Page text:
A perusal of online news often results in more stories of reality television's pseudo-celebrities than in real news. This rise in the amount of information on the lives and loves of those who are famous merely for being famous has resulted in a generation whose heroes do not possess great intelligence, bravery, courage, or goodness but, instead, great wealth gained through little to no effort. Thanks to the rise of anti-intellectualism, gone are the days when heroes were men and women like Franklin Roosevelt and Rosa Parks; today's heroes are celebrities like Kanye West and Donald Trump — both of whom embody all that is anti-intellectualism.

In fact, Trump's background in reality television and professional wrestling, along with his current political candidacy, makes him the best example of the rise of anti-intellectualism in existence. Although Trump earned a bachelor's degree from the Wharton School at the University of Pennsylvania, he not only exemplifies all that is anti-intellectualism, but he also glorifies it. Author, attorney, and activist David Niose recently affirmed his position on the connection between Trump and anti-intellectualism in an article in Psychology Today.

"...anti-intellectualism is at the root of much of the dysfunction in America today, and nowhere is it more evident than in the political realm...So even if Trump fades as many predict, clearly a large portion of the electorate is hungry for exactly what he offers. With other candidates across the country succeeding by taking stands that deny evolution and climate change while vilifying foreigners and beating the drum of militarism, there's little to suggest that the anti-intellectual trend is just a passing phase. This can't bode well for the direction of American society."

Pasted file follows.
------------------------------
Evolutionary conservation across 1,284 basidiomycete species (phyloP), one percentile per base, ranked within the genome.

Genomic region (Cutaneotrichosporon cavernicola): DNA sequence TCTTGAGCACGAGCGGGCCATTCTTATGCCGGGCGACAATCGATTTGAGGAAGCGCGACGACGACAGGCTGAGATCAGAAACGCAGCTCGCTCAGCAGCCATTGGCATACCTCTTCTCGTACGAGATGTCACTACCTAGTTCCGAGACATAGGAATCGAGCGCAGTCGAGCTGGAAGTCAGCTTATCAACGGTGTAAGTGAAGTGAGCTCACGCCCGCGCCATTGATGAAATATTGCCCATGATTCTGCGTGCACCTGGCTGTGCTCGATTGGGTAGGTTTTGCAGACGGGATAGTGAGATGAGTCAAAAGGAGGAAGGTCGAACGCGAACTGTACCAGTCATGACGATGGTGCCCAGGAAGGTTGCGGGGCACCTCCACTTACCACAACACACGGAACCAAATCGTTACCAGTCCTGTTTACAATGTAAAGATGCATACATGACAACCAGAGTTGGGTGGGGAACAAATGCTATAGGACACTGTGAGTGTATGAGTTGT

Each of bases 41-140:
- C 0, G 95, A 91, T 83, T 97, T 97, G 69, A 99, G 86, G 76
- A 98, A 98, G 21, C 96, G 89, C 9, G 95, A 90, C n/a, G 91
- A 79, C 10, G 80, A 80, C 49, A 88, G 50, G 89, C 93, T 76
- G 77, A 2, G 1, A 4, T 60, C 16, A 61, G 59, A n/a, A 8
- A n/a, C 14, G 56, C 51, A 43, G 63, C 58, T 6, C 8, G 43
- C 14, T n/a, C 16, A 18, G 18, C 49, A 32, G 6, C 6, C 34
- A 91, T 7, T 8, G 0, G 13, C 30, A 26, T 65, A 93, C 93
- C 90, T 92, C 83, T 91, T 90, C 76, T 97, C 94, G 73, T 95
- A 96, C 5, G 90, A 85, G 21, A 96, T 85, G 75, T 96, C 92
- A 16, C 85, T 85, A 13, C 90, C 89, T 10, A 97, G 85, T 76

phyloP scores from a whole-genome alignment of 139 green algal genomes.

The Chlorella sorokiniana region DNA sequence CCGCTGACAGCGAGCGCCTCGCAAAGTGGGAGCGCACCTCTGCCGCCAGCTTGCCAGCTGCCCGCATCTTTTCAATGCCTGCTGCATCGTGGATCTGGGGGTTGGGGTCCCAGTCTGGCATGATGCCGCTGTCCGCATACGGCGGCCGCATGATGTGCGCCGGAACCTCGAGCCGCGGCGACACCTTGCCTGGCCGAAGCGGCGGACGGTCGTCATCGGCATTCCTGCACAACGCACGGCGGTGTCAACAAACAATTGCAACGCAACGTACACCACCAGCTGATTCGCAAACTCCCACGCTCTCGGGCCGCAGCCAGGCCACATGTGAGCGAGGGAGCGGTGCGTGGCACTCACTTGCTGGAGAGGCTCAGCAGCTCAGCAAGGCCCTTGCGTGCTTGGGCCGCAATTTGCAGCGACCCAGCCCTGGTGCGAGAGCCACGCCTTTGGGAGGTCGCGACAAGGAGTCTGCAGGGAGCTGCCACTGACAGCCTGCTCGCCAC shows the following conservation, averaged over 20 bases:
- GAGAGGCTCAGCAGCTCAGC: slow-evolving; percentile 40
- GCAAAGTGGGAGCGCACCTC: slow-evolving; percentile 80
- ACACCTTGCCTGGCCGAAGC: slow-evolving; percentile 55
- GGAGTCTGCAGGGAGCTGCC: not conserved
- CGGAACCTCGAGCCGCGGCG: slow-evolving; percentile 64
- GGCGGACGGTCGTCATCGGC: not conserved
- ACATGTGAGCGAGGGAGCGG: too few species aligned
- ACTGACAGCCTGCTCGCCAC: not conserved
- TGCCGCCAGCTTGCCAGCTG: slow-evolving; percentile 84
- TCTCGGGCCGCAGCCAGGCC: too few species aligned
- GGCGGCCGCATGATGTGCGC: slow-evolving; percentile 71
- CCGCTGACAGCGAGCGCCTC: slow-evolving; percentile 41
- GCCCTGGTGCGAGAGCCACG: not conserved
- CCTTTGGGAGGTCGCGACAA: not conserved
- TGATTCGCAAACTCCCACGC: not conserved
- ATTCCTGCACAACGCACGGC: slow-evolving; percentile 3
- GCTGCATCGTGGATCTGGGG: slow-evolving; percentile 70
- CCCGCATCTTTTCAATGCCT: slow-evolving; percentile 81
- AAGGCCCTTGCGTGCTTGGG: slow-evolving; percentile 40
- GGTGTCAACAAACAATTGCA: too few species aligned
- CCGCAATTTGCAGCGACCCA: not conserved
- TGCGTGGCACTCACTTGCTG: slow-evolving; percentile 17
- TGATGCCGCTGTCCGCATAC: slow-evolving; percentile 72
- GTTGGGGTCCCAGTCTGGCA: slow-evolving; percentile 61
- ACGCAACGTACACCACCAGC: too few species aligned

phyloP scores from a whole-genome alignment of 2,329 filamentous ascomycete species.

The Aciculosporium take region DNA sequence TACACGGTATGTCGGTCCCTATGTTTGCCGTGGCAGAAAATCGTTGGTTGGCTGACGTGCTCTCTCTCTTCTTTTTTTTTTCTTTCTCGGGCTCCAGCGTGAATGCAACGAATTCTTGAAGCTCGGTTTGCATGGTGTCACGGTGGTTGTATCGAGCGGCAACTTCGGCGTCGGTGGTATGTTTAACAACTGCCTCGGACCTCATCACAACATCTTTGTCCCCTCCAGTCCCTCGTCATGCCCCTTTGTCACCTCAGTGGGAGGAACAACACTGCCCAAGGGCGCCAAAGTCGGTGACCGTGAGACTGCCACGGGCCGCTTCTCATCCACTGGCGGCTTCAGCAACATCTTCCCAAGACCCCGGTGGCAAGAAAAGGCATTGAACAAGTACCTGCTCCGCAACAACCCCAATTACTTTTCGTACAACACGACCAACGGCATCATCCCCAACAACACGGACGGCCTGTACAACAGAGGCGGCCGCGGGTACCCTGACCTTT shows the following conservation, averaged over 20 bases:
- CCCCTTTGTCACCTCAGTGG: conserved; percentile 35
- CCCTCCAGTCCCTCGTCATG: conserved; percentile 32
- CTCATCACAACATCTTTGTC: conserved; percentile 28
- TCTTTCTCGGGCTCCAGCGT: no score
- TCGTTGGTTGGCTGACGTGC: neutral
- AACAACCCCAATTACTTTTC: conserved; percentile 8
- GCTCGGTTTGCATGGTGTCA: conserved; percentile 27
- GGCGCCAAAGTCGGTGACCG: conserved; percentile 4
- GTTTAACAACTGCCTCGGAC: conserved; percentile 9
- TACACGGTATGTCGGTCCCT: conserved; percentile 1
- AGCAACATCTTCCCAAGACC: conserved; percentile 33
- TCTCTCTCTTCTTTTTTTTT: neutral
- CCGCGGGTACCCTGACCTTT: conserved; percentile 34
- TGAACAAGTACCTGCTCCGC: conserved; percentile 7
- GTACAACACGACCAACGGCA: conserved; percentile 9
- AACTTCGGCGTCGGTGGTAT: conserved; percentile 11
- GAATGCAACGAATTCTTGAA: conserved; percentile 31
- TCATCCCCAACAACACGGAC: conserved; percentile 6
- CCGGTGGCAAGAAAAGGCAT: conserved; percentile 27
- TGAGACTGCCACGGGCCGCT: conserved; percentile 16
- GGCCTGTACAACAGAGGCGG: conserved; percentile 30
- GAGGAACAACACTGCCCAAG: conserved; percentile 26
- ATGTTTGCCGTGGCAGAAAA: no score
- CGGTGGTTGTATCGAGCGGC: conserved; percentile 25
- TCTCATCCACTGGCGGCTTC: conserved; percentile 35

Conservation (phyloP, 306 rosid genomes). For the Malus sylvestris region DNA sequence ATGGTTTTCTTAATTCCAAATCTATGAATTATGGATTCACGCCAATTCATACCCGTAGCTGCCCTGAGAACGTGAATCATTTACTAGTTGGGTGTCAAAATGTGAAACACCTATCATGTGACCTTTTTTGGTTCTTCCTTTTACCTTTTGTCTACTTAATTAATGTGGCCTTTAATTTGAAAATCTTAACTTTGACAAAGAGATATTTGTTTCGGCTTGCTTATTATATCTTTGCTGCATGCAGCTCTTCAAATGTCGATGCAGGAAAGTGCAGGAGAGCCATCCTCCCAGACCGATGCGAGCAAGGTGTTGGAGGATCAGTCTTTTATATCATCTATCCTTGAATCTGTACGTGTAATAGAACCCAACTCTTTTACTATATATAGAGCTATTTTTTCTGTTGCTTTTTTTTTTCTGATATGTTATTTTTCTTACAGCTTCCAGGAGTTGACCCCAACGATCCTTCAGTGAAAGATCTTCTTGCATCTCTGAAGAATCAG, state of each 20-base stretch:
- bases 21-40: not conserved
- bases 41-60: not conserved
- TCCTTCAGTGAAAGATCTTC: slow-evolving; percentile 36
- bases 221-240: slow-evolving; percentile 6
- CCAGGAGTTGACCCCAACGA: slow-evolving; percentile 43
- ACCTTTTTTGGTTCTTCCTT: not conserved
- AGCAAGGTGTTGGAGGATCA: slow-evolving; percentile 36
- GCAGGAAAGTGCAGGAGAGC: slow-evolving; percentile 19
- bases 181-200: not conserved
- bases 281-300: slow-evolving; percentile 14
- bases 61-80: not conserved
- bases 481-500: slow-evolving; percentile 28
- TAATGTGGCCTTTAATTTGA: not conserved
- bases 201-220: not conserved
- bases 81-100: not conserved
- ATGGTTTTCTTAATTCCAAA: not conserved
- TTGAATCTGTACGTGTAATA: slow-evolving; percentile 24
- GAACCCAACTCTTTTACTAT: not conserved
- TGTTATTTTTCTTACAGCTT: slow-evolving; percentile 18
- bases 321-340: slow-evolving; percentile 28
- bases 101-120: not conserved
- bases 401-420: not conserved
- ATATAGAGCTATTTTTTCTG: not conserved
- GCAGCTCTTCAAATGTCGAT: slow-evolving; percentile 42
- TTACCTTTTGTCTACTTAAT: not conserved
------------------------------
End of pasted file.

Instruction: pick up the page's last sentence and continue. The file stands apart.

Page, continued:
It is at this time that we arrive at our hypothesis: anti-intellectualism is on the rise in the United States, and society will suffer greatly from its repercussions.

Those concerned with the rise and glorification of anti-intellectualism may want to consider the following questions: Will the rise of anti-intellectualism prevent the next generation of Americans from thinking creatively? If so, who will replace the great legal, scientific, and philosophical minds of today? Due to the influence of anti-intellectualism, will the next generation of Americans place more value on the Reality TV Awards than on the Pulitzer Prizes or the Nobel Prizes? Will American politics disintegrate further and become an extension of today's celebrity-crazed culture? Will anti-intellectualism result in the country's eventual demise?

It is important for the members of American society who have concerns about the direction in which the country is headed to do their parts to combat the rise of anti-intellectualism. Thanks to social media, the influence of anti-intellectualism constantly enters our homes, schools, and minds. Lies presented as truths are being distributed at an alarming rate, and those lies are being accepted by the public even though accessing information is easier than ever before. To further the rise of anti-intellectualism, many Americans are questioning science in the name of religion, regressing to a time when claims that the Earth was round were considered blasphemous.

It is the job of those concerned with the rise of anti-intellectualism to work diligently to spread truth and knowledge in today's society, while ensuring the education the next generation receives facilitates creative thinking, an understanding of philosophy and history, and a refusal to allow the rise of anti-intellectualism to continue.